The new BMW X6
The introduction of the BMW X6 is a logical next step in the process of anticipating customer demand. The BMW X6 sets a new performance benchmark with the world debut of its innovative Dynamic Performance Control rear differential and advanced stability systems to ensure a new dimension in 4x4 car-like driving capabilities. The drivetrain, incorporating BMW EfficientDynamics technologies, ensures the X6 delivers excellent emissions and fuel consumption figures in conjunction with impressive output and acceleration figures. All that in a dynamic coupe-like body shape and interior that is unique in the premium segment. The BMW X6 is a bespoke proposition, but one that competitors look set to copy...just like the BMW X5.
Model / Price OTR / Power (hp) / Torque (Nm) / 0 - 62mph (secs) / Top Speed (mph) / Combined mpg / CO2 (g/km) / VED Band
X6 xDrive30d/£41,965/235/520/8.0/137*/34.4/217/ F***
X6 xDrive35d/£44,145/286/580/6.9/147/34.0/220/ F***
X6 xDrive35i /£42,730/306/400/6.7/149/25.9/262/ G
X6 xDrive50i /TBC/408/600/5.4/155** /22.6/299/ G
*Fitted with dynamic package.
***VED Band F vehicles qualify for £8-a-day London Congestion Charge.
The concept of the new BMW X6 is best considered in relation to the link between the BMW 3 Series Saloon, Touring, Coupé and Convertible. People buy all four versions of the 3 Series depending on their circumstances and needs. The same will be the case for the BMW X6 compared to other BMW X models.
The BMW X6 is undeniably a niche car with BMW UK expecting to sell approximately 1,600 X6s in its first year - by comparison an average of 7,000 X5s are sold every year. Research has shown that three key buyer profiles exist:
- Buyers who want the command driving position an X product provides, but who also aspire to the sporting style of a Coupé.
- Early adopters. BMW broke the mould when it launched the X5 and the interest for that model came from early adopters looking for something unique in the market. Early BMW X6 customers are expected to come from a similar demographic.
- The BMW X5 or other Sports Activity Vehicle owner whose family has left home and still desires a similar car, but one that doesn't scream 'family'.
Klaus Kibsgaard, the new Managing Director of BMW (UK) Ltd, said: "People have questioned why we should launch such a car, but these doubters are the same who said a BMW X5 wasn't a true BMW and that we shouldn't produce that. The BMW X5 3.0d has gone on to be the third biggest selling new car in our portfolio* and is one of the most searched for used cars too.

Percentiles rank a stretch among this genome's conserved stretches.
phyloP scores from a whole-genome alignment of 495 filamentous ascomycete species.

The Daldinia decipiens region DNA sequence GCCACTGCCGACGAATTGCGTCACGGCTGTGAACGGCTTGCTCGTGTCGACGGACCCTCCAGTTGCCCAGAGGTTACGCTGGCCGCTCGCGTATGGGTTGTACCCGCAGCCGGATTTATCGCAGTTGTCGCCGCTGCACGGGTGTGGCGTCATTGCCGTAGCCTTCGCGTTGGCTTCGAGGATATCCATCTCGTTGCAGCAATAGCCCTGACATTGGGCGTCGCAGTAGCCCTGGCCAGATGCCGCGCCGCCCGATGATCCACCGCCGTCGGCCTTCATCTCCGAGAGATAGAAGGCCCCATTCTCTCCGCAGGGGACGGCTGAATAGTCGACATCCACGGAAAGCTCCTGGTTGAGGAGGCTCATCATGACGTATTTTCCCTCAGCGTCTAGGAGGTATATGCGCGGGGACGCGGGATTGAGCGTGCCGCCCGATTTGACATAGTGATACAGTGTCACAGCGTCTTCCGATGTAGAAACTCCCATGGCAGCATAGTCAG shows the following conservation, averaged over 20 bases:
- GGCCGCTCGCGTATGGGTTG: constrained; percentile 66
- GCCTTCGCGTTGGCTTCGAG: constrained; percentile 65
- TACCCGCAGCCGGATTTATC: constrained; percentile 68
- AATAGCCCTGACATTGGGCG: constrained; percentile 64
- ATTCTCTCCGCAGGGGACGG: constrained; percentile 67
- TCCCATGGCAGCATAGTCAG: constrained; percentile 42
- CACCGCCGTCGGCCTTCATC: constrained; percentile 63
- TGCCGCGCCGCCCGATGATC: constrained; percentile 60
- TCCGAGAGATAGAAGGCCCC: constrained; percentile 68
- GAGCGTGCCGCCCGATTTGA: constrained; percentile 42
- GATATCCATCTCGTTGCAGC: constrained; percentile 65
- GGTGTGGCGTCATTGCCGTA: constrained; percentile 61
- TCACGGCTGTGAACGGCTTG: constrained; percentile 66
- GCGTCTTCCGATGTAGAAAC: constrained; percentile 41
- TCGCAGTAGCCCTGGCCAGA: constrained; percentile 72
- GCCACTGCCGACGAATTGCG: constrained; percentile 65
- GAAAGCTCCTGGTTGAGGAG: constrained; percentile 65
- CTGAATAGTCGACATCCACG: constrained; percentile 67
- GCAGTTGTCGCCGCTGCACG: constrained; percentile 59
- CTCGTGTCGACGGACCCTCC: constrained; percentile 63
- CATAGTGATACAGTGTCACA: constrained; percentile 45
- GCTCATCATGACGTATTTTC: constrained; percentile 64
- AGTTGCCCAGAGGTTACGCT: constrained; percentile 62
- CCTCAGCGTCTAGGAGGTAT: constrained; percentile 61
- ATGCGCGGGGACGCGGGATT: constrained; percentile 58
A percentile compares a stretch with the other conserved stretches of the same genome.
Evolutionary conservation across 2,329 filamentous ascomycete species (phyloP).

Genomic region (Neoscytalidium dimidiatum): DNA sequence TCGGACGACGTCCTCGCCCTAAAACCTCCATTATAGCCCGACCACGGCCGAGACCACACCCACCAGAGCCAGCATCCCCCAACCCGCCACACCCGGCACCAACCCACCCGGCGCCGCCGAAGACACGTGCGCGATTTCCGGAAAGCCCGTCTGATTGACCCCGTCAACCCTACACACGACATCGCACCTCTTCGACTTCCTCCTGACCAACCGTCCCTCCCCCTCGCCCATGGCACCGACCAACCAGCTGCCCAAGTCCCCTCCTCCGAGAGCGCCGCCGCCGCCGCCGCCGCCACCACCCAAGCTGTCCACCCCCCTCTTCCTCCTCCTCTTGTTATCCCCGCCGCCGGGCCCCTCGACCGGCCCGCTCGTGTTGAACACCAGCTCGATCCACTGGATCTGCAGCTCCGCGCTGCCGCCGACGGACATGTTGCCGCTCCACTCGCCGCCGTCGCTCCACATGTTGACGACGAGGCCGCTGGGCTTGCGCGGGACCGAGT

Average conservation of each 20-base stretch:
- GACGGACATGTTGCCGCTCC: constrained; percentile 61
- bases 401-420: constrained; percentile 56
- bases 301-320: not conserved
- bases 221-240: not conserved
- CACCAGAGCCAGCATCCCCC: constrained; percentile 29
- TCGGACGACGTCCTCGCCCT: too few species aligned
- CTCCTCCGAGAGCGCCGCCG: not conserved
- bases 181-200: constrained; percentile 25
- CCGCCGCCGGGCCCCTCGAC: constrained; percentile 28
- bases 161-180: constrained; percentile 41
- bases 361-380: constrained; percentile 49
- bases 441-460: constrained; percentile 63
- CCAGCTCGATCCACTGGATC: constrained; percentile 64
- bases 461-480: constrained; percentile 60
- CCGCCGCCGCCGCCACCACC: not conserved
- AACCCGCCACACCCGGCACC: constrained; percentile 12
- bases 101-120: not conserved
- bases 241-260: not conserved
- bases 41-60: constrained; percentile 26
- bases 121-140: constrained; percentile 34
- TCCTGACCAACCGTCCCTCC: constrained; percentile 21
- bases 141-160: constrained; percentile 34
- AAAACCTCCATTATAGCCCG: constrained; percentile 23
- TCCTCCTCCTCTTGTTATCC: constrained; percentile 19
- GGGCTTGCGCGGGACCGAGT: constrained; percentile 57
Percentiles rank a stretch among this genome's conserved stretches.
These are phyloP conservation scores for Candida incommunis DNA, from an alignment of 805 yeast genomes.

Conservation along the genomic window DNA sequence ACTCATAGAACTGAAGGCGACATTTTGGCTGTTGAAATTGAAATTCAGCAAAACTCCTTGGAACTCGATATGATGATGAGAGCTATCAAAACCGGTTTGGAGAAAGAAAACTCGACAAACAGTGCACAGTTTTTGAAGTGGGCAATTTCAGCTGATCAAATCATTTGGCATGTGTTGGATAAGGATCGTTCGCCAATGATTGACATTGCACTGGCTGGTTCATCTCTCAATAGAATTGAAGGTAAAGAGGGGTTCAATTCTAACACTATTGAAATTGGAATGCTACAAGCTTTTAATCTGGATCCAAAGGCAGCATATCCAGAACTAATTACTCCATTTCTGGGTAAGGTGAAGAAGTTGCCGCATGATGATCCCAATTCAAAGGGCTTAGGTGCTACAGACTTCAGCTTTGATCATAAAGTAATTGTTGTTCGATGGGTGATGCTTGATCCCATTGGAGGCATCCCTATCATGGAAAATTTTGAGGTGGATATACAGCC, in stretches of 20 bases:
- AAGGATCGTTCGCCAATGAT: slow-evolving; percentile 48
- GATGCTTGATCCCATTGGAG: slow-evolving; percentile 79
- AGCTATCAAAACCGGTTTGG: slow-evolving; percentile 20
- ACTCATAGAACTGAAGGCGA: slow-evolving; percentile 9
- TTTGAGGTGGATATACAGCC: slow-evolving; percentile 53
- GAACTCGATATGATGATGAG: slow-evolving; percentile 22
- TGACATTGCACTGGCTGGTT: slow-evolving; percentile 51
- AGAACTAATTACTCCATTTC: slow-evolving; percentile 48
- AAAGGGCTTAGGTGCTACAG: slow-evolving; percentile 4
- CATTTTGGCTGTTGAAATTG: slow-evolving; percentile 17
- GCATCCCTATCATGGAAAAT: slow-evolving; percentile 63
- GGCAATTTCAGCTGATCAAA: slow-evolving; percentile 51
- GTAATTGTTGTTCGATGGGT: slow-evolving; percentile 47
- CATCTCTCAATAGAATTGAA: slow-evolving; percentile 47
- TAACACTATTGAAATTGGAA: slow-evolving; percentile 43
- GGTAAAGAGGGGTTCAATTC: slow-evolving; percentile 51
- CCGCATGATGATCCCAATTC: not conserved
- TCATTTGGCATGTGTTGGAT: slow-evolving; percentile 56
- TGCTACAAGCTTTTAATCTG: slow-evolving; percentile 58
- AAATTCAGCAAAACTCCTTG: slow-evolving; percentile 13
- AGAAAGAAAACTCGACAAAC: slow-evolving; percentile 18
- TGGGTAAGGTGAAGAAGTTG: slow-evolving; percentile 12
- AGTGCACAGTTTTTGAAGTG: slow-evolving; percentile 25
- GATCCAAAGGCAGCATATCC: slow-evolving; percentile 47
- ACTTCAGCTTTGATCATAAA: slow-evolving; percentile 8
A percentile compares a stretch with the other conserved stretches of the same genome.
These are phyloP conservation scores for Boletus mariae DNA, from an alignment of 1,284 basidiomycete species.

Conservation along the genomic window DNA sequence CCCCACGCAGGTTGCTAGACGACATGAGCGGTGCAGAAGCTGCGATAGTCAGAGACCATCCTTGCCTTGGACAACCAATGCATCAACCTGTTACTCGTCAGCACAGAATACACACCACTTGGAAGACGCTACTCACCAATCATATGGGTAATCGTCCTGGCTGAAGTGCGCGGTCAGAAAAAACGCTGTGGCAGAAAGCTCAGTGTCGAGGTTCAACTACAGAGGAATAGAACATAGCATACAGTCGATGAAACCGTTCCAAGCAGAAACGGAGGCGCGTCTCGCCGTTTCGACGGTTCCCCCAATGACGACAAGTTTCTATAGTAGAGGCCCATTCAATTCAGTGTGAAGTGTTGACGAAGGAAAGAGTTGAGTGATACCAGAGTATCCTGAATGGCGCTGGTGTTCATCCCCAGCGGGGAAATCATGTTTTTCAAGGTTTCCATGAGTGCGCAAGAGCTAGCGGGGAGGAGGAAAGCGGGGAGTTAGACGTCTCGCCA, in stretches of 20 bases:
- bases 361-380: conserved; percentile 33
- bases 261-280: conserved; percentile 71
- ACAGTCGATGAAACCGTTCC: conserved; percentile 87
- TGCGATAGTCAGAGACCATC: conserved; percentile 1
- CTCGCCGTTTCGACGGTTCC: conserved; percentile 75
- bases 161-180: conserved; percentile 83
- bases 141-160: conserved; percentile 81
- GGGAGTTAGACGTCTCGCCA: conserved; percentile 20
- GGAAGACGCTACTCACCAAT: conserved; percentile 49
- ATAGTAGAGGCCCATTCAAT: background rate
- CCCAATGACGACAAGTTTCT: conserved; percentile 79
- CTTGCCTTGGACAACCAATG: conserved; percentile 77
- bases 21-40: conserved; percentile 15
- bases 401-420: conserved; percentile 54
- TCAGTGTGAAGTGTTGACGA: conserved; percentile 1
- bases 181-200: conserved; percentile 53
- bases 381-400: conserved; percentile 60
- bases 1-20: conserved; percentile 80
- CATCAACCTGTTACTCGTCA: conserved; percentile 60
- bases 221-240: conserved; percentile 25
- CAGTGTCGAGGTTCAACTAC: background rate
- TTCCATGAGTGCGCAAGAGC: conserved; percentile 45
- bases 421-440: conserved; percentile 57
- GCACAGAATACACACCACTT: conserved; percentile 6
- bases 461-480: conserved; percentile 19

"While we intend the X6 to be a niche product, BMW is leading the way in introducing new vehicles that challenge convention but are borne out of evolving customer demands. The BMW Z4 Coupé, the BMW 635d and the BMW 1 Series Coupé are all examples of this. The BMW X6 caters for a more discerning sector of the market which wants a specific product and won't compromise."
A quartet of turbocharged engines For the first time in BMW's history a model range has been launched solely powered by turbocharged engines. The BMW X6 xDrive35i is powered by the twin-turbocharged 2007 and 2008 International Engine of the Year winner that produces 306hp. This powerplant is capable of propelling the X6 xDrive35i from zero to 62mph in 6.7 seconds and on to a top speed of 149mph. The 2,979cc-engined X6 is still capable of achieving a combined 25.9mpg and a CO2 figure of 262g/km.
The BMW X6 xDrive30d and the BMW X6 xDrive35d also both have award-winning powerplants under their bonnets. The former, a single turbocharged unit produces 235hp from its 2,993cc block, while the latter ups the ante by offering 286hp from the same capacity engine but aided by twin-turbochargers.
The BMW X6 xDrive30d, which is likely to become the biggest selling X6 variant over time, reaches 62mph from zero in 8.0 seconds before going on to a top speed of 137mph*. Emissions and economy figures are equally impressive, recording 217g/km and 34.4mpg respectively. The low CO2 output is enough for the car to qualify for a lower Vehicle Excise Duty band, compared to rival products, and continue to be an £8-a-day Congestion Charge vehicle in London should current proposals become statute.